When asked what proportion of the original Roche oseltamivir research programme had results in the public domain, Clinch said “about 90% in one form or another.” Virologist Fred Hayden, co-author of several Roche trials, asked: “the contentious area is the 8-10 unpublished trials done some time ago. Are there any plans to publish those?” Clinch replied “it’s a good question…we’d like MUGAS to discuss that. Roche has no objection to that.” Professor Osterhaus said that MUGAS wants to analyse the IPD from those trials and to publish the resulting papers in peer reviewed journals.

So, of course, does the Cochrane Acute Respiratory Infections Group, which has been struggling for years to get the unpublished trial data from Roche. That data release has now begun, and the Cochrane group is poring over the partly redacted Clinical Study Reports right now.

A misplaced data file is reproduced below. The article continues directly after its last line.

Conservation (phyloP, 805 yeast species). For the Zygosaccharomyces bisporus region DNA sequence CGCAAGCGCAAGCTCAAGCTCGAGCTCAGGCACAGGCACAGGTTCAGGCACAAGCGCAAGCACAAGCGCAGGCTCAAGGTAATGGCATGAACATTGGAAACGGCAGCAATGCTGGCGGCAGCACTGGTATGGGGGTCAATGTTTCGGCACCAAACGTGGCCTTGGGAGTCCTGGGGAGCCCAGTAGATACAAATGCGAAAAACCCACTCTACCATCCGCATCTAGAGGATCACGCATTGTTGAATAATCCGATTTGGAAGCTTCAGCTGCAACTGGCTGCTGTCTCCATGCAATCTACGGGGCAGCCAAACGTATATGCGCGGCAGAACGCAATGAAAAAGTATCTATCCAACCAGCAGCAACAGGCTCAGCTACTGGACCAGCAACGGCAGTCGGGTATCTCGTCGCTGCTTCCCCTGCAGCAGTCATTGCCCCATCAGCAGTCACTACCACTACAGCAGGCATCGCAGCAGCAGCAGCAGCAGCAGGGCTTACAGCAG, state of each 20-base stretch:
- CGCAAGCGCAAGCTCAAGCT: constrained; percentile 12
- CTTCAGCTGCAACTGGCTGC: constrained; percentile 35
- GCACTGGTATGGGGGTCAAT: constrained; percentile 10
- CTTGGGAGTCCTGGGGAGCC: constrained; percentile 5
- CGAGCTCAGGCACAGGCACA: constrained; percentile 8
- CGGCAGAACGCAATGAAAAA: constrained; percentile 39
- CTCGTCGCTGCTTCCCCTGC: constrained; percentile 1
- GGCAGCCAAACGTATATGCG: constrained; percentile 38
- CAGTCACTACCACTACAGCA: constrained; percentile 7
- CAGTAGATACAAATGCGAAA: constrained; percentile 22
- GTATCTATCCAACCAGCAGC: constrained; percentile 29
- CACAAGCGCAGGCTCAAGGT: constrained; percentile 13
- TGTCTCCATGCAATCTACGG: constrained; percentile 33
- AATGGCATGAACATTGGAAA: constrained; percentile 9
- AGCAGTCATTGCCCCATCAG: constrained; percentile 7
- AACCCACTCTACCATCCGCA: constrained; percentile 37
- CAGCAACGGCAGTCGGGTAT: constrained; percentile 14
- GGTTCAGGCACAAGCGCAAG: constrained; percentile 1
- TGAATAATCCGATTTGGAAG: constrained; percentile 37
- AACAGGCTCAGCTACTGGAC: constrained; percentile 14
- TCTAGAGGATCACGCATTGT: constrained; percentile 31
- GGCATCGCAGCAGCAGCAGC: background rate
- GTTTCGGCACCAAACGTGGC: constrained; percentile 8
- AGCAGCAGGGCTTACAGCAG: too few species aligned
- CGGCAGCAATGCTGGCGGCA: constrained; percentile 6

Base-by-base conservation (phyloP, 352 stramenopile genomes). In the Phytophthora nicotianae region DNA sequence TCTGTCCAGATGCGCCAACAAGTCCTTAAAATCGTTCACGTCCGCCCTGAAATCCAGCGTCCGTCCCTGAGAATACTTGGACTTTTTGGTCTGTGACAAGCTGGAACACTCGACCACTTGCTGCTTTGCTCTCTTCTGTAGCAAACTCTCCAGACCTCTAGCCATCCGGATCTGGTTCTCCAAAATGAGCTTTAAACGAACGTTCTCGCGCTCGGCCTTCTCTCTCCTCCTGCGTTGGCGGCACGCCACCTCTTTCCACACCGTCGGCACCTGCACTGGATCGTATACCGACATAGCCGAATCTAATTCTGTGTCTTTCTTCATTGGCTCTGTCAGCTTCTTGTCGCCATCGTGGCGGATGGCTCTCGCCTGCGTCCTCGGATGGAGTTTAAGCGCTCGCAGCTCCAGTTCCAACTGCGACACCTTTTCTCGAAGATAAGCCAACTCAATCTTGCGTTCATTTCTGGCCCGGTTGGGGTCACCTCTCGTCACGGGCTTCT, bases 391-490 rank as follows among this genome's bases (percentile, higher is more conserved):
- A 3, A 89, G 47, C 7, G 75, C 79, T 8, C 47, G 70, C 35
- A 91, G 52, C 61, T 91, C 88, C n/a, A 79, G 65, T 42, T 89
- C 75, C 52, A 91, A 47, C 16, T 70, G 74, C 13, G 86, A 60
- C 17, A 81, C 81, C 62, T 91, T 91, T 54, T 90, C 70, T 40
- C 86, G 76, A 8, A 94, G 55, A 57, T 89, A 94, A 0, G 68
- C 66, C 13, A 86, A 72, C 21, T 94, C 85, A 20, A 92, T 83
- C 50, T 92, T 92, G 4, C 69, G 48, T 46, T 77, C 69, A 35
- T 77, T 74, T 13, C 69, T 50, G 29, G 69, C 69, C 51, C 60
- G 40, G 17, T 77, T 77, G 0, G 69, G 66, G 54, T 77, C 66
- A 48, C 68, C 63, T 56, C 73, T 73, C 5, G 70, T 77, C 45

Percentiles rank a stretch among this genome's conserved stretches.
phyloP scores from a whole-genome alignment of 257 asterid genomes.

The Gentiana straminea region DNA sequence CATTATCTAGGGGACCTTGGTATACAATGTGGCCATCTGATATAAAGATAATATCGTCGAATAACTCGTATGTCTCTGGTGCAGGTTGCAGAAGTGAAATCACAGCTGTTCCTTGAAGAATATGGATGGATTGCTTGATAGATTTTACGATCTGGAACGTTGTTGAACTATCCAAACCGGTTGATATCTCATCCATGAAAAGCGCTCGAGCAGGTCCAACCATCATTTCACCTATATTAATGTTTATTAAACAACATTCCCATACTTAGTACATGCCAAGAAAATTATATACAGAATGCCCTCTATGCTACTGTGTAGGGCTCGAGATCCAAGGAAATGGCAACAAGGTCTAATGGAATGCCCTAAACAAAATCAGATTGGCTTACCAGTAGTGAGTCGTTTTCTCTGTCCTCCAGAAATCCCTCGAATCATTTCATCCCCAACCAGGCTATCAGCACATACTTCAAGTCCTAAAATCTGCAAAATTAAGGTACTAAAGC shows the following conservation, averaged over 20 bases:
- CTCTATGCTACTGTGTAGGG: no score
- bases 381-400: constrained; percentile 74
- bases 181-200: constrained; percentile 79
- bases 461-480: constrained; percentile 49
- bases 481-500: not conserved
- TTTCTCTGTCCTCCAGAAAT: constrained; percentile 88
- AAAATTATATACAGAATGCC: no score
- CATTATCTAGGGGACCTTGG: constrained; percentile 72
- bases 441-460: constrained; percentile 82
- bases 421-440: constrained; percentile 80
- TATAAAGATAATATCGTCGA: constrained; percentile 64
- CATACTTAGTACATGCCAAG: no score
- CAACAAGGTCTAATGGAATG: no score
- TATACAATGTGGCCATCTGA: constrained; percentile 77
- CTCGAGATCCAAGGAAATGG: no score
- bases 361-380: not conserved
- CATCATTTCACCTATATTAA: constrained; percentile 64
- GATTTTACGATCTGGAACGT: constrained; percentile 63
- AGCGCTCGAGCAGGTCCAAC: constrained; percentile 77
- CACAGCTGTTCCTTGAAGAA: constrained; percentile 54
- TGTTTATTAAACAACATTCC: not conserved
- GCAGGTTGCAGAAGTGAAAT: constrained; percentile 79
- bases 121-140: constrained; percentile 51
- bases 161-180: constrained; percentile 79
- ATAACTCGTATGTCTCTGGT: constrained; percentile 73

So it’s from famine to feast, with two different groups working towards meta-analyses of the unpublished patient-level data on the effects of oseltamivir in flu. Will they come to the same conclusions?

See also:

Competing interests statement: the MUGAS meeting was funded by an unrestricted grant from Roche which covered expenses for travel and accommodation. The BMJ paid mine: I did eat the buffet lunch, though, and hitched a taxi ride back to the station with a MUGAS review board member. I was there as a reporter for the BMJ, present for all the discussions and presentations, able to report them freely, free to talk with all participants in the meeting breaks, and able to ask questions in the final session.

Trish Groves, deputy editor, BMJ.
Trish is on Twitter @trished